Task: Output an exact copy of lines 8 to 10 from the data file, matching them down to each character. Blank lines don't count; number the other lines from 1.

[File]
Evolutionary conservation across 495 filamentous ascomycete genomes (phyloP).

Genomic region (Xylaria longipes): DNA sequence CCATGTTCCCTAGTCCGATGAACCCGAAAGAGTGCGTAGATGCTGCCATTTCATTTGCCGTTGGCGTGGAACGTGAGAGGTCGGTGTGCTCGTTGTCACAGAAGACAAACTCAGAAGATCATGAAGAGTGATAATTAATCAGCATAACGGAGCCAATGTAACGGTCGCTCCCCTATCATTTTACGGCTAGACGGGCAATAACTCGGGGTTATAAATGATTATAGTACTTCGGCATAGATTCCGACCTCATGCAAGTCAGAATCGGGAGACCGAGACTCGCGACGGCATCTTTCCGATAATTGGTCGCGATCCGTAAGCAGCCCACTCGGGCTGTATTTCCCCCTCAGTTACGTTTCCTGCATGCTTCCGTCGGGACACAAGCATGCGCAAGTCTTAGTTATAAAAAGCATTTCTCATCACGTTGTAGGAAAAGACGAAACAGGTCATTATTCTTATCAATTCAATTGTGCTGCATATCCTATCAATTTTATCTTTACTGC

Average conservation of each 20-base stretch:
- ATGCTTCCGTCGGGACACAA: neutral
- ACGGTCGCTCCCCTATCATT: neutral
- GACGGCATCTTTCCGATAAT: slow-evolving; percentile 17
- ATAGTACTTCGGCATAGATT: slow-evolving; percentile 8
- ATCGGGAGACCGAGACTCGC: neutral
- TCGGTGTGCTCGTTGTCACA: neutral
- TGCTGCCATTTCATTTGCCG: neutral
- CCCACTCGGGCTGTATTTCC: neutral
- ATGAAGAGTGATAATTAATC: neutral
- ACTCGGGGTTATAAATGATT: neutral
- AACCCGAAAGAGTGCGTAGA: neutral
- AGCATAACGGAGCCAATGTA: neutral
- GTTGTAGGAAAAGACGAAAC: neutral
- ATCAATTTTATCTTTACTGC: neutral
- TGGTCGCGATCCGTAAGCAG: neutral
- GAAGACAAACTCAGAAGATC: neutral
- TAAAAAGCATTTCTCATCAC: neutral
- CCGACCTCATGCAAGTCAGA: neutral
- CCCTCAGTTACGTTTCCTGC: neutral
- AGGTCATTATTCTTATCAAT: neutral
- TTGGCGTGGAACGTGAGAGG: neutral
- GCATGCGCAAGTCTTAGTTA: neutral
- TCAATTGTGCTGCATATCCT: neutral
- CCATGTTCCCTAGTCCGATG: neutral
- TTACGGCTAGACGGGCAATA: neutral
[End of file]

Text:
- ATCGGGAGACCGAGACTCGC: neutral
- TCGGTGTGCTCGTTGTCACA: neutral
- TGCTGCCATTTCATTTGCCG: neutral